Journalist brings stories to the stage in community theatrical performance
Natalie Coleman is a freelance journalist based in Cincinnati. She writes creative nonfiction and long-form narrative journalism with a focus on civil rights, cultural criticism & human-interest stories. She is studying journalism & English at the University of Cincinnati. You can find her on Twitter at @nataliecoleman.
From behind the curtain, eight women emerge on stage with shoulders back and heads held high, each clad in matching purple sweatshirts emblazoned with the words “Sister Circle.” They meet in the center of the stage in a circle, taking each other’s hands for a short prayer. Together, these women represent unity, friendship and faith in a Cincinnati housing project built with bricks and run by single mothers. They represent the place they are from: Winton Terrace. Brick City.
Elissa Yancey, one of ivoh’s 2015 Restorative Narrative Fellows, used her stipend to spend six months telling the stories of resilience and recovery in Winton Terrace. Yancey’s five-part series, titled “A Prayer for Winton Terrace,” follows LaMonica Sherman, a pastor, praise dancer and leader of the Sister Circle, a monthly support group and refuge for the women of Winton Terrace. But once Yancey completed reporting LaMonica’s story, she felt it still wasn’t finished and that there was something left to say.
“As journalists, when we tell stories, we’re saying that what we’re writing about matters,” she said. “The evolution of this restorative narrative is that they are now stepping out to say for themselves: ‘I matter.’”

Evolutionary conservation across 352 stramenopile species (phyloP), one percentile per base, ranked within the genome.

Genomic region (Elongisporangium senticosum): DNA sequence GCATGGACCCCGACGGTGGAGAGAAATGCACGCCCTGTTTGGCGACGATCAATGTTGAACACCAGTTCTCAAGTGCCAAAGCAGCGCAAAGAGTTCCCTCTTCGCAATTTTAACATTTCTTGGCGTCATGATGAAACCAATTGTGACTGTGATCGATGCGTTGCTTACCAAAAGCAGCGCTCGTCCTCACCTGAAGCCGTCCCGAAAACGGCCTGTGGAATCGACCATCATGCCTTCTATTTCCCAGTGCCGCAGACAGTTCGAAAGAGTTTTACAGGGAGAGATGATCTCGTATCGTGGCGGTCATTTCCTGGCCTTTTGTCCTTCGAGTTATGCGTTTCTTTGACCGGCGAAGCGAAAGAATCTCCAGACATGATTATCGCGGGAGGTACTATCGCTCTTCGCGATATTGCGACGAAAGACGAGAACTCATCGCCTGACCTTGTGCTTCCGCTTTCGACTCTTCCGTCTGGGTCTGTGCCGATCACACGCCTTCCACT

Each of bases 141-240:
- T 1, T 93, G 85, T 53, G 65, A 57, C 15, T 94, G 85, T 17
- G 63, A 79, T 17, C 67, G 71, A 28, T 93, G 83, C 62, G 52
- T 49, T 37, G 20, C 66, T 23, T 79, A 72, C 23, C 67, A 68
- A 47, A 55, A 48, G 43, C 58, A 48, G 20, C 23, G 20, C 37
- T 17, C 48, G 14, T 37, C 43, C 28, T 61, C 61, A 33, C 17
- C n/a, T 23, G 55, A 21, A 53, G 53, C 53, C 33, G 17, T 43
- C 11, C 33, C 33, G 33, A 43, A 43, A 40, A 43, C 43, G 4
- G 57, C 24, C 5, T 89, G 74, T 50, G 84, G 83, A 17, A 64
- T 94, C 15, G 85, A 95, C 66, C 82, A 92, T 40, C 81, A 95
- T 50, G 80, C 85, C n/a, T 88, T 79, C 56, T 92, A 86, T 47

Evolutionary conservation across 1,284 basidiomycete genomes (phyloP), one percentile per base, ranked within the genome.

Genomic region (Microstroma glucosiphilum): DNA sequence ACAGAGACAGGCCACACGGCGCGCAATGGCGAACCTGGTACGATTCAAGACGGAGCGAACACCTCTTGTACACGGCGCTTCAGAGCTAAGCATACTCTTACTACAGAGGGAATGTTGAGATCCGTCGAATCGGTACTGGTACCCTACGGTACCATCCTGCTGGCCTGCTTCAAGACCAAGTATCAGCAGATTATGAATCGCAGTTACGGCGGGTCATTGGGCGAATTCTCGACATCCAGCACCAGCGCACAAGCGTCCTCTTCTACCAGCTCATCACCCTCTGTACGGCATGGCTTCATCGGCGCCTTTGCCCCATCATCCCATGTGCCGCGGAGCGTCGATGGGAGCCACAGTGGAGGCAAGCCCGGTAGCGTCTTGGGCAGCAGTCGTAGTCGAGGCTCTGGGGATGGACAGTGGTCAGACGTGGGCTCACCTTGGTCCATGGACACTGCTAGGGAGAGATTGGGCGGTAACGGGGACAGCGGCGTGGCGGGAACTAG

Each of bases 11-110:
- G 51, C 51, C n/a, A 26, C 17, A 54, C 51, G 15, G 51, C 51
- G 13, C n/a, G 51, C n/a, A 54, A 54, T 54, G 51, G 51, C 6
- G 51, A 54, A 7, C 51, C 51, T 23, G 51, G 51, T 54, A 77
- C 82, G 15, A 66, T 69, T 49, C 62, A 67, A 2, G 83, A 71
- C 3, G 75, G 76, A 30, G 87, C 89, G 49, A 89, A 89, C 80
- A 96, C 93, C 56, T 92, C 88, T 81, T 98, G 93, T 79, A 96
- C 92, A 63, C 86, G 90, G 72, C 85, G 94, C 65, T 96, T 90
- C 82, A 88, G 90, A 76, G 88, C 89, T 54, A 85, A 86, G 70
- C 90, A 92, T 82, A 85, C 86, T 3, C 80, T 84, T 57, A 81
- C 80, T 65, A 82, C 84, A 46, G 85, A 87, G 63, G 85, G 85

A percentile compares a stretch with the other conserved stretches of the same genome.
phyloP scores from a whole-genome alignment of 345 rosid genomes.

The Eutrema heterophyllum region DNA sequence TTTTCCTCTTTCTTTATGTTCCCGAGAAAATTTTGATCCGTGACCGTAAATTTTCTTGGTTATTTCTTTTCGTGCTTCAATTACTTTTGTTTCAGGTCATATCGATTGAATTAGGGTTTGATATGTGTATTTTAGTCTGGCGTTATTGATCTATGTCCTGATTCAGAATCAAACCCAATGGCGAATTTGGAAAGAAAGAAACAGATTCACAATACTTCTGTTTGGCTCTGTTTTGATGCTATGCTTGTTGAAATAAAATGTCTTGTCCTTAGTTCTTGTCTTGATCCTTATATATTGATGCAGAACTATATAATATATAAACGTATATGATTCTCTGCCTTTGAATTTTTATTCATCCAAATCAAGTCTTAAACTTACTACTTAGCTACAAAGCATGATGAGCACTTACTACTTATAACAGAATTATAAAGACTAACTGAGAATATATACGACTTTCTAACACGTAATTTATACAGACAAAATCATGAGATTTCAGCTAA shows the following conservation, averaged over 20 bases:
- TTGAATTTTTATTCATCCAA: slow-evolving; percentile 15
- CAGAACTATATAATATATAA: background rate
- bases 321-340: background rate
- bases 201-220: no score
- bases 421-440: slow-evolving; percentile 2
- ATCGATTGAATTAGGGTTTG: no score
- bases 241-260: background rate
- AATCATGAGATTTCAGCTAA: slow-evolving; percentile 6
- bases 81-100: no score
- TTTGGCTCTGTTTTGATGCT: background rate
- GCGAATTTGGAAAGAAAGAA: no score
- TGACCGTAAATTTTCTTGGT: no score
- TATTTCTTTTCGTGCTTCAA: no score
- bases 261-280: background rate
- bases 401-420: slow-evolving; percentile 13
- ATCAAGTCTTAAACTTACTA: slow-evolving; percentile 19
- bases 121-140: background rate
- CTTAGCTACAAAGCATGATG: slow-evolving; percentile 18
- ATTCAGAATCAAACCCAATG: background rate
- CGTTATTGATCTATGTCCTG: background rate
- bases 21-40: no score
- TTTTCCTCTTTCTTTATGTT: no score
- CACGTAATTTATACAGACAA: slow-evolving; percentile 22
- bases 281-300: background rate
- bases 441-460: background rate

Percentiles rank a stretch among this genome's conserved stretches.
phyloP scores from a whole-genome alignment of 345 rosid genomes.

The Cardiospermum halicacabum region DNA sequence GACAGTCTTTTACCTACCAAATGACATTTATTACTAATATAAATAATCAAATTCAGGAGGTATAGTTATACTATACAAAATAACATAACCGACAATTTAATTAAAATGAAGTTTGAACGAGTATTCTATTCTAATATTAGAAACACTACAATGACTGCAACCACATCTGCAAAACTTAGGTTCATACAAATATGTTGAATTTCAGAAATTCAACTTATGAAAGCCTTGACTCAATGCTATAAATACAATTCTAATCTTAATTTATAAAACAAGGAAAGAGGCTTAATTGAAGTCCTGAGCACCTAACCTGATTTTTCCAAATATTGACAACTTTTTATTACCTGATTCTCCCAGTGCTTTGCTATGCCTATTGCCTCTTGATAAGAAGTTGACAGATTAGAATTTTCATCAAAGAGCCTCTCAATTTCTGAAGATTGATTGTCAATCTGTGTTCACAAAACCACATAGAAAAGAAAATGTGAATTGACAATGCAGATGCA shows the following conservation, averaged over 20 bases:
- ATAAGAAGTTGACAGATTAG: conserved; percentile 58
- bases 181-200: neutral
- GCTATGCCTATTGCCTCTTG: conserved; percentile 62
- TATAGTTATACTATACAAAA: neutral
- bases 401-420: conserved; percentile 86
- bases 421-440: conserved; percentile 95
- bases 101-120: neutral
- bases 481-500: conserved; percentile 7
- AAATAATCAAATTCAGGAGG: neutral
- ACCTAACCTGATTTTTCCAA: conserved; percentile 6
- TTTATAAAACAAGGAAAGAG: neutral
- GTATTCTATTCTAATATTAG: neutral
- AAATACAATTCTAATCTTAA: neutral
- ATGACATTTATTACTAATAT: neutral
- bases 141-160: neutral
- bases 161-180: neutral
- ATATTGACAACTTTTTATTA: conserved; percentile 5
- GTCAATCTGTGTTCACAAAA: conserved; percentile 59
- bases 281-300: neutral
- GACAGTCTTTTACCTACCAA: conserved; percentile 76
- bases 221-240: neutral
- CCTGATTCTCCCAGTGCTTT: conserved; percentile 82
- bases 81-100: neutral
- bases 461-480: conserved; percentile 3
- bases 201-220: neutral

In a small performance hall packed with more than 100 people, the Sister Circle of Winton Terrace performed “I Am From…Winton Terrace,” a collaborative performance written by members of the Sister Circle with the guidance of Yancey. After meeting every month for eight years to learn, share and grow through one another, the women took to the stage for two nights to finally tell for themselves the stories of their lives and the power of their unity.
Yancey was drawn to the Sister Circle’s stories of resilience, and the women trusted her almost immediately, adopting Yancey into their circle of stories. The eight women from the Sister Circle embody a breadth of experiences: from childhoods spent in foster homes, to drug addictions and even jail time, their stories shed light on a community that many people know nothing about. “The Sister Circle is just like a family,” Yancey said. “All the women feel a kinship that I could sense from the very beginning.”
One phrase that echoed like a mantra throughout the performance was,“You are not alone.” “It’s what LaMonica saw was needed in the community,” Yancey said. “Everybody felt isolated, everybody felt alone, and everybody felt like they had to do it all alone, but the Sister Circle gives them the strength and the support to do it all.” Each of the women spoke their lines with power, passion and pride, facing out toward the audience with their sisters by their side.